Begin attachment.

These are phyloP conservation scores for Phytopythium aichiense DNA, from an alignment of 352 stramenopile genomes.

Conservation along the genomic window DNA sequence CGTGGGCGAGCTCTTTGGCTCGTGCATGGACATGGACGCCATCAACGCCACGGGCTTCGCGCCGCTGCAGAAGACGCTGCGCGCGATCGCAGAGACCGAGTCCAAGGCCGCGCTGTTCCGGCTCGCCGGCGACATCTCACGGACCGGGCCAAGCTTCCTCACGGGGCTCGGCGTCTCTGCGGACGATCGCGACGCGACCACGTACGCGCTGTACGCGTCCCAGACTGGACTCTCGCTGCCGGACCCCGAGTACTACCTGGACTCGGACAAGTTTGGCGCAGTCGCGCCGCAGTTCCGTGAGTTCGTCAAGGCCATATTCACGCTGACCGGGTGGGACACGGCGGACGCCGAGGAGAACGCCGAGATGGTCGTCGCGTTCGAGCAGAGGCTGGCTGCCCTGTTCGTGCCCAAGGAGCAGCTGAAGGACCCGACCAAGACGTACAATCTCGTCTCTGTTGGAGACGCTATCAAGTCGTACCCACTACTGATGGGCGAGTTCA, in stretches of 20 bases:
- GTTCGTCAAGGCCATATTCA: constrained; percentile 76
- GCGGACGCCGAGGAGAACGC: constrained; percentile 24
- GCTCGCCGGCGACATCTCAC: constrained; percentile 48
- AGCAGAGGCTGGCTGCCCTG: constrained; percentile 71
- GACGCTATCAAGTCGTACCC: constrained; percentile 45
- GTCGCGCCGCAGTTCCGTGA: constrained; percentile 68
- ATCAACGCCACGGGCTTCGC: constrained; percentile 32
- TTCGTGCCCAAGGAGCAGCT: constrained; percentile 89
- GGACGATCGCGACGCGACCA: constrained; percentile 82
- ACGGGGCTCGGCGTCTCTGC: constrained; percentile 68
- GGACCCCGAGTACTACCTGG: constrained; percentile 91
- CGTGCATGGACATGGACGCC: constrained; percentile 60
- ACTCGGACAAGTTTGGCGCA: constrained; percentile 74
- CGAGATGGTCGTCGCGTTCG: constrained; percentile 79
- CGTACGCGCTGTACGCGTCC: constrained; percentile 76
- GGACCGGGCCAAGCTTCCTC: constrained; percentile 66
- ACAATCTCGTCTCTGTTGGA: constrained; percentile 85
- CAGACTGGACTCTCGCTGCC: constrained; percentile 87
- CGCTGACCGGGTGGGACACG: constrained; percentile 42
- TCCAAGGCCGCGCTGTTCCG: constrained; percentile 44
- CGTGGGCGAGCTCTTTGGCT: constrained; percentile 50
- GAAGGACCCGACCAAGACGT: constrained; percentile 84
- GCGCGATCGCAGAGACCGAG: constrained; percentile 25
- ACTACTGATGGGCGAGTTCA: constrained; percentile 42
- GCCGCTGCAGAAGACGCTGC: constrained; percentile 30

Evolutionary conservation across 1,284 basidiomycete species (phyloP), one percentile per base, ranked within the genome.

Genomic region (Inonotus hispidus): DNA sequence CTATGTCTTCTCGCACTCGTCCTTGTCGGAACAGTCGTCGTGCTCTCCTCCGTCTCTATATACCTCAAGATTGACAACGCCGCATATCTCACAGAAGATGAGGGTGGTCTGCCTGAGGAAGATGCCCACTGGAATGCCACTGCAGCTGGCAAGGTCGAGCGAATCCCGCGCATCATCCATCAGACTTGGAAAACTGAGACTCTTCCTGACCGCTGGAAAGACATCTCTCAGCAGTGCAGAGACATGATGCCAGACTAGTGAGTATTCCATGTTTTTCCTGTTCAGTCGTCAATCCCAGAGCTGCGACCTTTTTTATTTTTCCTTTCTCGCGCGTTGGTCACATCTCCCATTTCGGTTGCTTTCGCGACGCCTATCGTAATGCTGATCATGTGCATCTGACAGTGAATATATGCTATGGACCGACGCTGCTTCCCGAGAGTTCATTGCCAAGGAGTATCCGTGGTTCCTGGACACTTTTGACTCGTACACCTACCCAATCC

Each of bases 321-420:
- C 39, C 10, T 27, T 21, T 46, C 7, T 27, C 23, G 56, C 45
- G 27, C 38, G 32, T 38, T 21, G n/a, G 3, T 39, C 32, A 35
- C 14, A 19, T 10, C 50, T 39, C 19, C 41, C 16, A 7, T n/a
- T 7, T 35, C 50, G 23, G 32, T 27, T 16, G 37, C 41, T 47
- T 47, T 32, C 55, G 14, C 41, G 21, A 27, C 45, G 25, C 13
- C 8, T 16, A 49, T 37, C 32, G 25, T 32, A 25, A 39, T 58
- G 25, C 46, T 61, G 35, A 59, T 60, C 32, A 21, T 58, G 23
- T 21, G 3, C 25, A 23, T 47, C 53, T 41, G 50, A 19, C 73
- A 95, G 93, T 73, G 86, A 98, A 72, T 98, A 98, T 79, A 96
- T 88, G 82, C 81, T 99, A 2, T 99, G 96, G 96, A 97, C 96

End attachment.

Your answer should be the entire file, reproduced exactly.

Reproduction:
These are phyloP conservation scores for Phytopythium aichiense DNA, from an alignment of 352 stramenopile genomes.

Conservation along the genomic window DNA sequence CGTGGGCGAGCTCTTTGGCTCGTGCATGGACATGGACGCCATCAACGCCACGGGCTTCGCGCCGCTGCAGAAGACGCTGCGCGCGATCGCAGAGACCGAGTCCAAGGCCGCGCTGTTCCGGCTCGCCGGCGACATCTCACGGACCGGGCCAAGCTTCCTCACGGGGCTCGGCGTCTCTGCGGACGATCGCGACGCGACCACGTACGCGCTGTACGCGTCCCAGACTGGACTCTCGCTGCCGGACCCCGAGTACTACCTGGACTCGGACAAGTTTGGCGCAGTCGCGCCGCAGTTCCGTGAGTTCGTCAAGGCCATATTCACGCTGACCGGGTGGGACACGGCGGACGCCGAGGAGAACGCCGAGATGGTCGTCGCGTTCGAGCAGAGGCTGGCTGCCCTGTTCGTGCCCAAGGAGCAGCTGAAGGACCCGACCAAGACGTACAATCTCGTCTCTGTTGGAGACGCTATCAAGTCGTACCCACTACTGATGGGCGAGTTCA, in stretches of 20 bases:
- GTTCGTCAAGGCCATATTCA: constrained; percentile 76
- GCGGACGCCGAGGAGAACGC: constrained; percentile 24
- GCTCGCCGGCGACATCTCAC: constrained; percentile 48
- AGCAGAGGCTGGCTGCCCTG: constrained; percentile 71
- GACGCTATCAAGTCGTACCC: constrained; percentile 45
- GTCGCGCCGCAGTTCCGTGA: constrained; percentile 68
- ATCAACGCCACGGGCTTCGC: constrained; percentile 32
- TTCGTGCCCAAGGAGCAGCT: constrained; percentile 89
- GGACGATCGCGACGCGACCA: constrained; percentile 82
- ACGGGGCTCGGCGTCTCTGC: constrained; percentile 68
- GGACCCCGAGTACTACCTGG: constrained; percentile 91
- CGTGCATGGACATGGACGCC: constrained; percentile 60
- ACTCGGACAAGTTTGGCGCA: constrained; percentile 74
- CGAGATGGTCGTCGCGTTCG: constrained; percentile 79
- CGTACGCGCTGTACGCGTCC: constrained; percentile 76
- GGACCGGGCCAAGCTTCCTC: constrained; percentile 66
- ACAATCTCGTCTCTGTTGGA: constrained; percentile 85
- CAGACTGGACTCTCGCTGCC: constrained; percentile 87
- CGCTGACCGGGTGGGACACG: constrained; percentile 42
- TCCAAGGCCGCGCTGTTCCG: constrained; percentile 44
- CGTGGGCGAGCTCTTTGGCT: constrained; percentile 50
- GAAGGACCCGACCAAGACGT: constrained; percentile 84
- GCGCGATCGCAGAGACCGAG: constrained; percentile 25
- ACTACTGATGGGCGAGTTCA: constrained; percentile 42
- GCCGCTGCAGAAGACGCTGC: constrained; percentile 30

Evolutionary conservation across 1,284 basidiomycete species (phyloP), one percentile per base, ranked within the genome.

Genomic region (Inonotus hispidus): DNA sequence CTATGTCTTCTCGCACTCGTCCTTGTCGGAACAGTCGTCGTGCTCTCCTCCGTCTCTATATACCTCAAGATTGACAACGCCGCATATCTCACAGAAGATGAGGGTGGTCTGCCTGAGGAAGATGCCCACTGGAATGCCACTGCAGCTGGCAAGGTCGAGCGAATCCCGCGCATCATCCATCAGACTTGGAAAACTGAGACTCTTCCTGACCGCTGGAAAGACATCTCTCAGCAGTGCAGAGACATGATGCCAGACTAGTGAGTATTCCATGTTTTTCCTGTTCAGTCGTCAATCCCAGAGCTGCGACCTTTTTTATTTTTCCTTTCTCGCGCGTTGGTCACATCTCCCATTTCGGTTGCTTTCGCGACGCCTATCGTAATGCTGATCATGTGCATCTGACAGTGAATATATGCTATGGACCGACGCTGCTTCCCGAGAGTTCATTGCCAAGGAGTATCCGTGGTTCCTGGACACTTTTGACTCGTACACCTACCCAATCC

Each of bases 321-420:
- C 39, C 10, T 27, T 21, T 46, C 7, T 27, C 23, G 56, C 45
- G 27, C 38, G 32, T 38, T 21, G n/a, G 3, T 39, C 32, A 35
- C 14, A 19, T 10, C 50, T 39, C 19, C 41, C 16, A 7, T n/a
- T 7, T 35, C 50, G 23, G 32, T 27, T 16, G 37, C 41, T 47
- T 47, T 32, C 55, G 14, C 41, G 21, A 27, C 45, G 25, C 13
- C 8, T 16, A 49, T 37, C 32, G 25, T 32, A 25, A 39, T 58
- G 25, C 46, T 61, G 35, A 59, T 60, C 32, A 21, T 58, G 23
- T 21, G 3, C 25, A 23, T 47, C 53, T 41, G 50, A 19, C 73
- A 95, G 93, T 73, G 86, A 98, A 72, T 98, A 98, T 79, A 96
- T 88, G 82, C 81, T 99, A 2, T 99, G 96, G 96, A 97, C 96